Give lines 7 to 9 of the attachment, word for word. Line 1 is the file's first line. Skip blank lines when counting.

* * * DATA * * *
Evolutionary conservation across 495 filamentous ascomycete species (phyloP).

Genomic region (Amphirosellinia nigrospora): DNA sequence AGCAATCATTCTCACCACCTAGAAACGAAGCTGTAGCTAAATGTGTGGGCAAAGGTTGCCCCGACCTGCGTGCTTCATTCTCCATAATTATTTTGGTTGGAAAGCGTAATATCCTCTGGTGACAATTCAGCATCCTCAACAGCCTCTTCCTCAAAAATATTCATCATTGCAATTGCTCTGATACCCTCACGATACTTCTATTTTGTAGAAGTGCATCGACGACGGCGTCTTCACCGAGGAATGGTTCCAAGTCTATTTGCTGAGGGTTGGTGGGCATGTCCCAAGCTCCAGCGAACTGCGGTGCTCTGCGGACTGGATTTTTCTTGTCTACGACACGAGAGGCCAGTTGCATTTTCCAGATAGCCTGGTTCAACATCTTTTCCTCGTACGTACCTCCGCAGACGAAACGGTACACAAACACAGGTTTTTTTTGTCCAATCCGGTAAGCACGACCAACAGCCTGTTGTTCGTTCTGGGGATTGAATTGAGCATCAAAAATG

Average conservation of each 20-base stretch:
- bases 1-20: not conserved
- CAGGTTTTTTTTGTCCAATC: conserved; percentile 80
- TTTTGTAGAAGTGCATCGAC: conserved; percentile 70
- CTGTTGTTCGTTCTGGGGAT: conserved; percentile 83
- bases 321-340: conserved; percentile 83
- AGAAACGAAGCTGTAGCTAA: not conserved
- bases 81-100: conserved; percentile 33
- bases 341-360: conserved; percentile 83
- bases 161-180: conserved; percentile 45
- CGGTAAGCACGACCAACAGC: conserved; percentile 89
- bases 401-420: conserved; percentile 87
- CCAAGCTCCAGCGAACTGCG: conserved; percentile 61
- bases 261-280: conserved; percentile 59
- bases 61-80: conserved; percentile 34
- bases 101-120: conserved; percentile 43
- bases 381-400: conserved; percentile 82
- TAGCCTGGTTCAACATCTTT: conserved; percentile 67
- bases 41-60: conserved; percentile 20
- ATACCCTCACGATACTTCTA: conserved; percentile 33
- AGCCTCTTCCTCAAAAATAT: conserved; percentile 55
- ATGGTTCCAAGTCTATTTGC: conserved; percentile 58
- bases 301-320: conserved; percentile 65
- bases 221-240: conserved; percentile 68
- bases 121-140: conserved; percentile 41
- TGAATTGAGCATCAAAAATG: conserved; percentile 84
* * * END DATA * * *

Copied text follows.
- CTGTTGTTCGTTCTGGGGAT: conserved; percentile 83
- bases 321-340: conserved; percentile 83
- AGAAACGAAGCTGTAGCTAA: not conserved